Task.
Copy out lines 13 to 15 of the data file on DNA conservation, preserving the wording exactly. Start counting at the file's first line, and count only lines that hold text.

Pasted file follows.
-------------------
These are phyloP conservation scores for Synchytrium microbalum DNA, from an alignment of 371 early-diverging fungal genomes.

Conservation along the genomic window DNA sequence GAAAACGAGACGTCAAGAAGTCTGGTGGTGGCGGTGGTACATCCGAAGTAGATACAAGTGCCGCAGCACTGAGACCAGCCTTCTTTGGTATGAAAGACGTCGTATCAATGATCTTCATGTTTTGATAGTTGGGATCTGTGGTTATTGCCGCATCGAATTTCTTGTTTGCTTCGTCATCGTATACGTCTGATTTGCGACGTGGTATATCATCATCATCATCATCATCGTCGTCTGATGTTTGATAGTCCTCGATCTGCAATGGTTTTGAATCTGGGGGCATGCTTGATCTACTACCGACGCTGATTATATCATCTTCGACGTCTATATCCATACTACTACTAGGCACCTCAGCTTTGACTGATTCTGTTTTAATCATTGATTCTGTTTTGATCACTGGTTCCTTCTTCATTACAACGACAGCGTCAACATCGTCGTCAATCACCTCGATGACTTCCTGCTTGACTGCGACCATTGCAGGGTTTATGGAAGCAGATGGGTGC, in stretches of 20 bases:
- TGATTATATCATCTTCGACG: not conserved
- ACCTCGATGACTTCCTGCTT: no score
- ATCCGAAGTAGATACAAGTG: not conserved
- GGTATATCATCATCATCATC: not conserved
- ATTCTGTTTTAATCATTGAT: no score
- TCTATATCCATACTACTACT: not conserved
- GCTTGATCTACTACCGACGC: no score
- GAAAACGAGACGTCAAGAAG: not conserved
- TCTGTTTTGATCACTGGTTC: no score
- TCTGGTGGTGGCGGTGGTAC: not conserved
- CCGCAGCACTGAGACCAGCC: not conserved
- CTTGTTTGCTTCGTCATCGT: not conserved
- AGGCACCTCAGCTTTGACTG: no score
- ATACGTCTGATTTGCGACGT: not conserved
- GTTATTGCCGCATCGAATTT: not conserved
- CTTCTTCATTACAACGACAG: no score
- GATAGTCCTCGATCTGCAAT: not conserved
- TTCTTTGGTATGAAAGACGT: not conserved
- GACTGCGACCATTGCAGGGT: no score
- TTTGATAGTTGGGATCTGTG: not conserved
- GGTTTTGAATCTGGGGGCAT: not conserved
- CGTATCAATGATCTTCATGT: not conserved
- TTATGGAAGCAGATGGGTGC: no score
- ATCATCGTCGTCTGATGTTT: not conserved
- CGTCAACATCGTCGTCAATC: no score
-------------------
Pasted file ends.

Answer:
- CCGCAGCACTGAGACCAGCC: not conserved
- CTTGTTTGCTTCGTCATCGT: not conserved
- AGGCACCTCAGCTTTGACTG: no score